On Friday, Friends of Chamber Music brings the sublime singers of San Francisco’s Chanticleer to Northwest Portland’s St. Mary’s Cathedral to sing music from the 20th and 21st centuries, including works by one of the greatest living composers, Arvo Part, and the great English choral composer John Tavener. Like their Bay Area colleagues in the Kronos Quartet, the nonpareil men’s chorus also embraces today’s sounds, including in this program music by SF-based composer Mason Bates a/k/a DJ Masonic (who’s become the darling of orchestras pursuing that ever-elusive younger audience), Patricia Van Ness, Sara Hopkins, and Jan Sandstrom, who share the unusual distinction (for a classical music concert) of actually being alive. As FOCM has proved recently with other powerful voices, such as Thomas Hampson and Dawn Upshaw, even classical music audiences are happy to hear all-20th- and 21st-century programs, if the performers are committed and persuasive advocates. They’ll also sing a token Renaissance work or two.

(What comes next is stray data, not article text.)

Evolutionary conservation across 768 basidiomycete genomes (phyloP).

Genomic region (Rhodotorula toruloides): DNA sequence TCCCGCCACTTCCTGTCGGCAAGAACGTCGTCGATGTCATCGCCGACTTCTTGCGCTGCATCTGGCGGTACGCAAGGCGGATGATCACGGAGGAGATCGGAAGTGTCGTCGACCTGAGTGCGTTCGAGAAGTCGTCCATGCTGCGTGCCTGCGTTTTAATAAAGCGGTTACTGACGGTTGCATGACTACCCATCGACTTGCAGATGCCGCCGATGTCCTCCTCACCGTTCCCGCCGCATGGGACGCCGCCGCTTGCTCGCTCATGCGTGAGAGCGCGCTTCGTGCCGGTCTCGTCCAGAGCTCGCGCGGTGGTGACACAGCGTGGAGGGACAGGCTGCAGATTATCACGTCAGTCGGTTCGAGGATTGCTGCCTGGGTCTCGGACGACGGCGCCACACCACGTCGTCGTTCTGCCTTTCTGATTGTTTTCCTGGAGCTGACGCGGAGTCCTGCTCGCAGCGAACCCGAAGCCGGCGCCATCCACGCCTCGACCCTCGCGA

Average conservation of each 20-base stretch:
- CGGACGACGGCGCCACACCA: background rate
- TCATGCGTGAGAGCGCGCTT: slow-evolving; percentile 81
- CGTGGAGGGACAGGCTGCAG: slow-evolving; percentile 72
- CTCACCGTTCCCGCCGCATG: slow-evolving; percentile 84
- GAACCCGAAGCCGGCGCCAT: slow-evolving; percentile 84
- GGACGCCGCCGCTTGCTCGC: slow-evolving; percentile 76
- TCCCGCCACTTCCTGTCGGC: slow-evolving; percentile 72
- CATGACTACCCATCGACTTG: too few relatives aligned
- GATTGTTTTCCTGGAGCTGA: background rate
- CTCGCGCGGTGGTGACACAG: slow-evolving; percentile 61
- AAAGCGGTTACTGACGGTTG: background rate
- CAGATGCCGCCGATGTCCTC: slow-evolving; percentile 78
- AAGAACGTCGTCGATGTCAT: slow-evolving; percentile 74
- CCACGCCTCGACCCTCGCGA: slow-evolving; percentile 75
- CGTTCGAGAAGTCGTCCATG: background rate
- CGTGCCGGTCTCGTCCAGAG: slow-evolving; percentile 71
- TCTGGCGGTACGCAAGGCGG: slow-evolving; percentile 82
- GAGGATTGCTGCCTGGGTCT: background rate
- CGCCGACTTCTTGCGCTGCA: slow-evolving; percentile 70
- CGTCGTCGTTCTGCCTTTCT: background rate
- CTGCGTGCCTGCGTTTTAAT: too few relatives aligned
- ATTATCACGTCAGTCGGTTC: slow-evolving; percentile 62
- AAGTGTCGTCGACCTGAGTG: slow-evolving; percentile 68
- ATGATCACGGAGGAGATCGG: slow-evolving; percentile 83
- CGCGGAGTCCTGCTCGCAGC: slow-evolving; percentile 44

There’ll be plenty of other great singers onstage Sunday at All Saints Catholic Church to support the family and help defray the medical expenses of Portland singer and choir director Brian Tierney, grievously wounded and now recovering in hospital from a still-mysterious shooting last month. (You can hear examples of his artistry here.) Many of the city’s finest singers, from groups including Cappella Romana, Cantores in Ecclesia, Resonance Ensemble, Portland Opera, plus other first-rate musicians from 45th Parallel and others, will be there to support the excellent tenor, who’s part of the choral Wrecking Crew of all star singers who seem to appear with most the top choirs in town whenever real virtuosity is needed. It’s reassuring to see the music community coming together to take care of one of its own.
Unfortunately, Portland’s most prominent choir, Oregon Repertory Singers, won’t be participating, because they’ll be singing the saucy, ever popular Carmina Burana in a long-scheduled concert at First Methodist Church. There’s a matinee show, so choral fans could actually make it to both events.
And speaking of music and community, Portland drummer, sound artist, writer and thinker-about-town Tim DuRoche is leading one of Oregon Humanities’ valuable Conversation Projects on Sunday at downtown Portland’s Multnomah County Central Library. It’s called The Art of the Possible: Jazz and Community-Building, and like everything the multifaceted musician does, it’s sure to be intriguing and constructive.